Historically, homophobia has been in embedded in the culture of sports, although it has manifested in distinct ways within male versus female dominated athletics. For male dominated sports, the hyper-masculine subculture promotes homophobia to the extent that homosexuality is seen as “threatening” to the status quo. One need look no further than the common ways athletes (or coaches) insult one another on the field or in the locker rooms with homophobic slurs to gauge the implicit hetero-normative values embedded among male dominated sports institutions.
In contrast, since female athletes were breaking barriers by venturing into traditionally male dominated institutions, homophobia manifested in 1) presumptions that female athletes “must be lesbians” or 2) assurances that the sport wouldn’t “turn female players gay” in its inception when the industry was still struggling to attract players (and financiers).
Despite progress over the globe (at least 14 countries have now legalized same sex marriage) and within the United States, sports culture has been lagging in its evolution of norms regarding both acknowledgment of and tolerance and acceptance for openly gay athletes. Hence the watershed moment when NBA player Jason Collins announced that he was gay.
Research actually identifies that knowing a gay person is the most influential factor in altering anti-gay sentiment. It isn’t that athletes don’t have gay teammates they just don’t know they’re gay because it has been the norm for far too long for gay athletes to remain closeted while they are active players. Collins’ announcement was marveled as the first public reveal of an active gay professional player—although, actually, that moniker isn’t entirely accurate. In fact, at least a month before the Collins’ reveal, Brittney Griner casually replied that she was a lesbian when asked a question by the media following her being selected first in the WNBA draft.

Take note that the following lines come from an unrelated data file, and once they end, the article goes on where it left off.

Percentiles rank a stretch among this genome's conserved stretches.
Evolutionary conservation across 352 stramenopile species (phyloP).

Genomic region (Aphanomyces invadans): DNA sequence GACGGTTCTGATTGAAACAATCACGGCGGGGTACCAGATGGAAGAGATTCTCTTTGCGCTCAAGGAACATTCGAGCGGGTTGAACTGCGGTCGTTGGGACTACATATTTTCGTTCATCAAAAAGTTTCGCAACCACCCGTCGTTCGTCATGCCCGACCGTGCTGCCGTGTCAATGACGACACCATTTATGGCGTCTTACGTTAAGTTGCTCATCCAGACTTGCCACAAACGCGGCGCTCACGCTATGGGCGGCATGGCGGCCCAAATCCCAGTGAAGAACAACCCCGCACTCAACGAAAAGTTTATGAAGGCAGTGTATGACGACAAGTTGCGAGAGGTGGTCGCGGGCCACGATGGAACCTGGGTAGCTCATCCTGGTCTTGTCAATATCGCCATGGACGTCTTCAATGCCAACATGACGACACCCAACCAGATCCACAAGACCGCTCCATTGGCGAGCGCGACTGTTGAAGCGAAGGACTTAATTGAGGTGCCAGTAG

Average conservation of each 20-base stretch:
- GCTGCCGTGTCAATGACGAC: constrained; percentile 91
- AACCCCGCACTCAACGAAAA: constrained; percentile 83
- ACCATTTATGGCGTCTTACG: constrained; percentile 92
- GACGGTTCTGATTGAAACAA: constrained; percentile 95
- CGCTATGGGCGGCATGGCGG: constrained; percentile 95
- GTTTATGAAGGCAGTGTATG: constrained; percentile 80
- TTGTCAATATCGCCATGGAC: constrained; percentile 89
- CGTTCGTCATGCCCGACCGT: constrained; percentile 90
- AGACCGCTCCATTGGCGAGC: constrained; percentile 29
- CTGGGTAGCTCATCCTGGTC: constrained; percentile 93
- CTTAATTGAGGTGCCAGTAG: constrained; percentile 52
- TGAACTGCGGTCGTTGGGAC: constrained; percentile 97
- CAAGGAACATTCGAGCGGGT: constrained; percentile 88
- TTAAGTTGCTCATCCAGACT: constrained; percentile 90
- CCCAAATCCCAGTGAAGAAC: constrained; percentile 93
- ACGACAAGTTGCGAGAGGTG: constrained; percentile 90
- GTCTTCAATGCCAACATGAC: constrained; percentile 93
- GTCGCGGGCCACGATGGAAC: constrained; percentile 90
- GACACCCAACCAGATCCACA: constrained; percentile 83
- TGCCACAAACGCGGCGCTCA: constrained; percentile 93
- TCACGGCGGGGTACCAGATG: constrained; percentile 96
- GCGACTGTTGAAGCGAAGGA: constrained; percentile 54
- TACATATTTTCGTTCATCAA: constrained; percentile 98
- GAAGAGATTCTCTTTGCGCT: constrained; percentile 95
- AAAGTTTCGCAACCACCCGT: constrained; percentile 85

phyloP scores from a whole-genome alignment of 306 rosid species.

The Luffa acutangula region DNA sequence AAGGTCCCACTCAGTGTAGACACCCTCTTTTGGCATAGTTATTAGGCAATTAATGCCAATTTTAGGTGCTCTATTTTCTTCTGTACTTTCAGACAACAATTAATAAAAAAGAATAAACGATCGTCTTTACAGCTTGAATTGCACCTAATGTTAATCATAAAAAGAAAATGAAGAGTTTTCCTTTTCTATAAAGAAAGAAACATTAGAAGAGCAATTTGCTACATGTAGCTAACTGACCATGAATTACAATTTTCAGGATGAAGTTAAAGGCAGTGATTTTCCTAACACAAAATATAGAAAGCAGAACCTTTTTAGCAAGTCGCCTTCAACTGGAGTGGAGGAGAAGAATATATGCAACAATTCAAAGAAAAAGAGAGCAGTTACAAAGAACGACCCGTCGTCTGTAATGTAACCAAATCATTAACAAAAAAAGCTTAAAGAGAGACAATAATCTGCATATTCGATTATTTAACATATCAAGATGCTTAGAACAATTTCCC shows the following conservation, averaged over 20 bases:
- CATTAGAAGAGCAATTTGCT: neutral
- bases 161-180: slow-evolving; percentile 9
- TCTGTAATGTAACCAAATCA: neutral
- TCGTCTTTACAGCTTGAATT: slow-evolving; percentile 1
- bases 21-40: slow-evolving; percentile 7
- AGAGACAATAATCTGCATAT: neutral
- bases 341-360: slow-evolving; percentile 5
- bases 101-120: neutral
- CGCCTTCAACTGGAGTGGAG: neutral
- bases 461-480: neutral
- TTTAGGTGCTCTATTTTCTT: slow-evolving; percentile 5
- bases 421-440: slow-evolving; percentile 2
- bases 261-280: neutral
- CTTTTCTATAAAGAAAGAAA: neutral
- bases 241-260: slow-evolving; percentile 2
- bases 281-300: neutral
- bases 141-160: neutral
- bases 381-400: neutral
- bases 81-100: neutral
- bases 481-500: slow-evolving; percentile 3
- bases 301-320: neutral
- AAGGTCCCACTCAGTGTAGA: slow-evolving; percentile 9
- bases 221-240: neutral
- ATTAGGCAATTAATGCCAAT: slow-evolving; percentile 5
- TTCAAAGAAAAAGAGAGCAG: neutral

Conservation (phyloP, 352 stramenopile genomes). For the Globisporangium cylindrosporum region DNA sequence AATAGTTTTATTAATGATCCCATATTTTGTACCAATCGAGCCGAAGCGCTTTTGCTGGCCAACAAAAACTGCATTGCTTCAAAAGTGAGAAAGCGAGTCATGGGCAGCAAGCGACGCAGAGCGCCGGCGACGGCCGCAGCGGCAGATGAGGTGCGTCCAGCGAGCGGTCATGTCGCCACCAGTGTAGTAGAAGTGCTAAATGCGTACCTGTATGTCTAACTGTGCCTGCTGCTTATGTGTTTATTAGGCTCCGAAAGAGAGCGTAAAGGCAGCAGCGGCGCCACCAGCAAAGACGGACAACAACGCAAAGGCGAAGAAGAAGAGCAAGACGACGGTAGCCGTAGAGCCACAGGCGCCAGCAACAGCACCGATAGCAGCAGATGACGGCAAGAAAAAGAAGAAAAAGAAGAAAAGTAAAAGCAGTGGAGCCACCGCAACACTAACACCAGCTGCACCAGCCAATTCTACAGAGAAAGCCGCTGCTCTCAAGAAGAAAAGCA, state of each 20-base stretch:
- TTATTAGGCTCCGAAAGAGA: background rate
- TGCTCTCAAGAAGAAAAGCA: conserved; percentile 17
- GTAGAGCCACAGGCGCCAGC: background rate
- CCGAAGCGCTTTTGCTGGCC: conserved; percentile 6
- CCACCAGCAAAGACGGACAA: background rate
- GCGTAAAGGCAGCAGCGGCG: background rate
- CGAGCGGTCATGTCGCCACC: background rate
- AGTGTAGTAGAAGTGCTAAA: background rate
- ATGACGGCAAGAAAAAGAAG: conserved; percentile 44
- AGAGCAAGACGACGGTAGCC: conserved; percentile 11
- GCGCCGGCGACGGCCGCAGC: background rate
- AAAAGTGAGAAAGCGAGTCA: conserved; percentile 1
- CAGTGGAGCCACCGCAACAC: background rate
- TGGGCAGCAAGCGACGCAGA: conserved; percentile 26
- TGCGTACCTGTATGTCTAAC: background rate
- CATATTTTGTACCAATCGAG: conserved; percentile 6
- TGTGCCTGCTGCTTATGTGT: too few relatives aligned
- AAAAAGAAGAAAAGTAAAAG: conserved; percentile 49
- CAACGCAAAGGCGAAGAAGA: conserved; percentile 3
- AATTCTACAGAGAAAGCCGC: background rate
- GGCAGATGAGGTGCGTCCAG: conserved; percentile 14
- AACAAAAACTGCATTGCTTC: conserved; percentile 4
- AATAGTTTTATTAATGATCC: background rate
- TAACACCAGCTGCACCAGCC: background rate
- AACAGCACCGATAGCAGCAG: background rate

Interestingly, her outing wasn’t accompanied by nearly the same level of media exposure—perhaps because of how casual she revealed it, or maybe because there remains a presumption that female athletes are more likely to be lesbians or because homophobia isn’t as entrenched in female sports as it is in our cult of masculinity, so her revelation was somehow perceived as less risky or groundbreaking. I don’t necessarily ascribe to any of those sentiments, however, the difference in media and public reaction undoubtedly brings up issues related to media agenda setting and the prominence of male versus female-dominated sports institutions in our culture.
The takeaway point is that the more gay athletes who out themselves, the greater the chance to overcome both ingrained homophobia in sports culture as well as to offer a voice to a minority group that continues to be marginalized in our culture today (despite significant social and legal advances). As Griner reflected in a compelling editorial she wrote for The New York Times’ Sports Section this past Monday, there are many facets to each of our identities, and our profession or sexual orientation are only parts of a larger whole—no single characteristic defines who we are. And our social acceptance (or rejection) should similarly not be reduced to our sexual orientation.
Griner, B. (2013, May 6). Proudly Part of a Mission to Help all Live in Truth. The New York Times, Sports Section, Print edition.
Copyright 2013 Azadeh Aalai